RARE Daily

A Case for Whole Genome Sequencing

April 23, 2019

The ability to diagnose rare genetic diseases through the use of genetic sequencing has improved to a rate of about 40 percent from just about 10 percent through traditional genetic testing.

Despite the improvements, more than half of patients who have symptoms of a rare genetic disease are without a molecular diagnosis.

There are a number of reasons for this, but one that often doesn’t get a lot of attention is that exome sequencing, which is more widely used than whole genome sequencing, looks at less than 2 percent of the entire genome. The problem is that it has limited capacity to detect certain types of variants and focuses on only the parts of the genome that codes for the production of proteins.

In a new study from BC Children’s Hospital, the University of British Columbia, and an international team of researchers published in the New England Journal of Medicine, investigators for the first time identified a DNA mutation underlying an inherited metabolic disorder due to a mutation adjacent to the gene rather than in the gene itself.

The researchers were trying to diagnose three unrelated patients. The children had early-onset delays in both gross and find motor skills and delayed speech. All three patients developed ataxia and became dependent on a wheelchair or walker.

Testing revealed that all three patients had a deficiency of the enzyme glutaminase, which is needed to convert glutamine to glutamate, an essential neurotransmitter. Though the condition is not fully understood, the researchers said it’s likely that either a build-up of glutamine or the lack of glutamate caused the children’s serious developmental delays and disabilities including difficulty with language, speech, balance, and coordination.

But when the researchers zeroed in on the gene that codes for the production of the enzyme glutaminase, it was normal. After further investigations using exome sequencing and whole genome sequencing, the team couldn’t pinpoint the error in the DNA.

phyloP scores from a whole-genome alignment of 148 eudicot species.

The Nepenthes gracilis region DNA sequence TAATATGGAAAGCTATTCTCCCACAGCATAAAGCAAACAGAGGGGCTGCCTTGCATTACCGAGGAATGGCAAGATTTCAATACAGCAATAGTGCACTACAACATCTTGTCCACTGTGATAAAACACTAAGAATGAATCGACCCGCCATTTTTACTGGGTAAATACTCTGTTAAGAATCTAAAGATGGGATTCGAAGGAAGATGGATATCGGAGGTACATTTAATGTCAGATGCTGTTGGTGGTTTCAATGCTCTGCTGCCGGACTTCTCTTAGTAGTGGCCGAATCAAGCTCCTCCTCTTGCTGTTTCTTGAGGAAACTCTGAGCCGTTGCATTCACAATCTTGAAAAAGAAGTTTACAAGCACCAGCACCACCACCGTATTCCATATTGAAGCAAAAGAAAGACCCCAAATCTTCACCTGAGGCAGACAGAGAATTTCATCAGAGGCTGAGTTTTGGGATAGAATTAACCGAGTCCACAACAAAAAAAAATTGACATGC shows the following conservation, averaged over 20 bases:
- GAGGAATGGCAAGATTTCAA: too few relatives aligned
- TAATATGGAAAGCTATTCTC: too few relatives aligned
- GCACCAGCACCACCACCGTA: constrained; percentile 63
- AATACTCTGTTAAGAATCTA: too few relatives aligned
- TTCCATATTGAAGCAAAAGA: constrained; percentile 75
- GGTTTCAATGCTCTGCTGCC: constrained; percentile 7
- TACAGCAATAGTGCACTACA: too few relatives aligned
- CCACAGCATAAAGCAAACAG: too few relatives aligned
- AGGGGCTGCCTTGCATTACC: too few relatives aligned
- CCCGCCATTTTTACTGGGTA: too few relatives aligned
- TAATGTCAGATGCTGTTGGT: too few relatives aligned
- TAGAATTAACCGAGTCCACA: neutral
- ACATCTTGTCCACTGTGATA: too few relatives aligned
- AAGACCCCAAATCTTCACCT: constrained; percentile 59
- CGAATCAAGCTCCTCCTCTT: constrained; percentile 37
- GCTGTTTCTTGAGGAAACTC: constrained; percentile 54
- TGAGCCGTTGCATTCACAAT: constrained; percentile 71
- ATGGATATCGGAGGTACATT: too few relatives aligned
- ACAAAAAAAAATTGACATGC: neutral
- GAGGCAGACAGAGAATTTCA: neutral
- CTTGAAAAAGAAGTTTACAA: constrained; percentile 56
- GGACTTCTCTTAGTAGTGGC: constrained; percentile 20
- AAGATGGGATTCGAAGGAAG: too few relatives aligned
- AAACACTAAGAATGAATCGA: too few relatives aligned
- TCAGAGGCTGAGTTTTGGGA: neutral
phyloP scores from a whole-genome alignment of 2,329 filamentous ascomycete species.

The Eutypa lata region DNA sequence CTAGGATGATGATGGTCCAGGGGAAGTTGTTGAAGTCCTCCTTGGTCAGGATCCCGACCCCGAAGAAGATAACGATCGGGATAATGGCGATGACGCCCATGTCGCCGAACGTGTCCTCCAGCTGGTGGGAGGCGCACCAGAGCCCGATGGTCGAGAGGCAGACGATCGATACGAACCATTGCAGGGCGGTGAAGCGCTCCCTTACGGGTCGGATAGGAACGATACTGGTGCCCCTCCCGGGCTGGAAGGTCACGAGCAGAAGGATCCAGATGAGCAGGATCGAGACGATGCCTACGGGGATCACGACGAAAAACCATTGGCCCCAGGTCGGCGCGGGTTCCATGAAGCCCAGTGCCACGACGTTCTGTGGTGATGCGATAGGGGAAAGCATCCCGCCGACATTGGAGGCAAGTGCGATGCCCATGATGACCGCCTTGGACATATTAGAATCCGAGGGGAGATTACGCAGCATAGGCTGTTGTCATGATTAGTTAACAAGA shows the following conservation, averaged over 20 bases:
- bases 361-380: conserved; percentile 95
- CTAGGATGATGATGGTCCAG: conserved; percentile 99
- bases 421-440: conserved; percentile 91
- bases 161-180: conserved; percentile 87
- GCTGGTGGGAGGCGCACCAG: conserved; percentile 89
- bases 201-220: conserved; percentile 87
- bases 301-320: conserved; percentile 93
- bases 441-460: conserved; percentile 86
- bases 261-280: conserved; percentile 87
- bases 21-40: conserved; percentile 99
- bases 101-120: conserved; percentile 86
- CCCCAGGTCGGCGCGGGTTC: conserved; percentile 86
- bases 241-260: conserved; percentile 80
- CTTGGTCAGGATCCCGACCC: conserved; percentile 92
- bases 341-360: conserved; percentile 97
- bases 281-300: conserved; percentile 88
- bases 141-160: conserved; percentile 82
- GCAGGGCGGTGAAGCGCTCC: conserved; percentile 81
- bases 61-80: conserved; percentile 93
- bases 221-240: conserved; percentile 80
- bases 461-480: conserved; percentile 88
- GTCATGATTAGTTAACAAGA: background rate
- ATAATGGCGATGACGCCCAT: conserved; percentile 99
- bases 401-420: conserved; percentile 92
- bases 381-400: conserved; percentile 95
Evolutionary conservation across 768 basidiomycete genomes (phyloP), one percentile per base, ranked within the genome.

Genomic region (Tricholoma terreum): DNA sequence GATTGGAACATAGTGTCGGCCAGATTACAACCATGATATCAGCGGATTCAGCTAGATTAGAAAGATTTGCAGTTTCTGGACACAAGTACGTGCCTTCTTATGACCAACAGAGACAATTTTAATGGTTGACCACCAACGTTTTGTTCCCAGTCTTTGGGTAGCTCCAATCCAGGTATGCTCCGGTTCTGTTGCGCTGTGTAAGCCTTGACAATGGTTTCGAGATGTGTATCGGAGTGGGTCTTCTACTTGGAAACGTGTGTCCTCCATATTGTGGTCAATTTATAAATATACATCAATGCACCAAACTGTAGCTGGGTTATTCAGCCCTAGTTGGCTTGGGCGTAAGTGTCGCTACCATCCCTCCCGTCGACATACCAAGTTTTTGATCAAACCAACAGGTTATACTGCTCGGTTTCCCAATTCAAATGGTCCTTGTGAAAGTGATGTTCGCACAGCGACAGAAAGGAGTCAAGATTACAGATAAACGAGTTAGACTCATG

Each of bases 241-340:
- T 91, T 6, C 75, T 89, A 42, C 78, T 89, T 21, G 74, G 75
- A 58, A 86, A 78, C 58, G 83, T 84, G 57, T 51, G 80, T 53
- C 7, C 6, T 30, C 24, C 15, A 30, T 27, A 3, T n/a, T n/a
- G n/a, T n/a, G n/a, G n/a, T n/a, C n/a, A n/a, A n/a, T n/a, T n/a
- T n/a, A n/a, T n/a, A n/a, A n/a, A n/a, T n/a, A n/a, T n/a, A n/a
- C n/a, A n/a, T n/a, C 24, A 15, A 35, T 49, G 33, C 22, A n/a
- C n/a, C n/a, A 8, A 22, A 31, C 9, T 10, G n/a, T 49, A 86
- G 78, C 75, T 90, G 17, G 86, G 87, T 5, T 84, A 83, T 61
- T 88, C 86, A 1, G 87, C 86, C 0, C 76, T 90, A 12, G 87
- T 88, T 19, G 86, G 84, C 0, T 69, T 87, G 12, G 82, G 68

Study co-authors Britt Drögemöller and Phillip Richmond discovered and confirmed that the gene responsible for the disorder was intact. They used new bioinformatic tools and a manual approach to discover a repeat expansion error in a part of the genome adjacent to the gene that prevented it from functioning. In the case of these children, the DNA adjacent to the gene  had extended several hundred times its normal length.

“In our search, we focused on variations that would have been hard to discover through exome sequencing” said Drögemöller, UBC postdoctoral fellow at BC Children’s. “After months of experimenting with various different analyses, we finally uncovered this novel genetic variant by using new targeted approaches aimed at identifying DNA repeat expansions.”

Repeat expansion disorders involve pieces of genetic code that repeat over and over. Everyone has parts of their genomes with repeats, but when the repeats become elevated, they can be pathogenic. Certain rare conditions such as myotonic dystrophy and Huntington’s disease are well known examples of repeat expansion disorders. To date, DNA repeat expansions have been linked to approximately 30 different diseases. But this is the first case of a repeat expansion disorder identified in the non-coding portion of the genome.

“To detect this kind of DNA multiplication, you can only use whole genome sequencing and have to search through billions of pieces of DNA. It’s truly a search for the needle in the haystack,” said lead author Clara van Karnebeek, associate professor in the department of pediatrics at UBC and in pediatrics and biochemical genetics at Amsterdam University Medical Centers. “With our new approach we have finally solved our mystery cases, and we now expect to find the genetic cause of other, as of yet unexplained, genetic metabolic diseases.”

The molecular diagnosis now opens the possibility of finding an intervention to address this condition. But it also sheds light on the value of looking at the non-coding portion of the genome and provides some new avenues to pursue for patients still without answers despite having had their genomes sequenced.

Photo: Clara van Karnebeek, associate professor in the department of pediatrics at UBC and in pediatrics and biochemical genetics at Amsterdam University Medical Centers.

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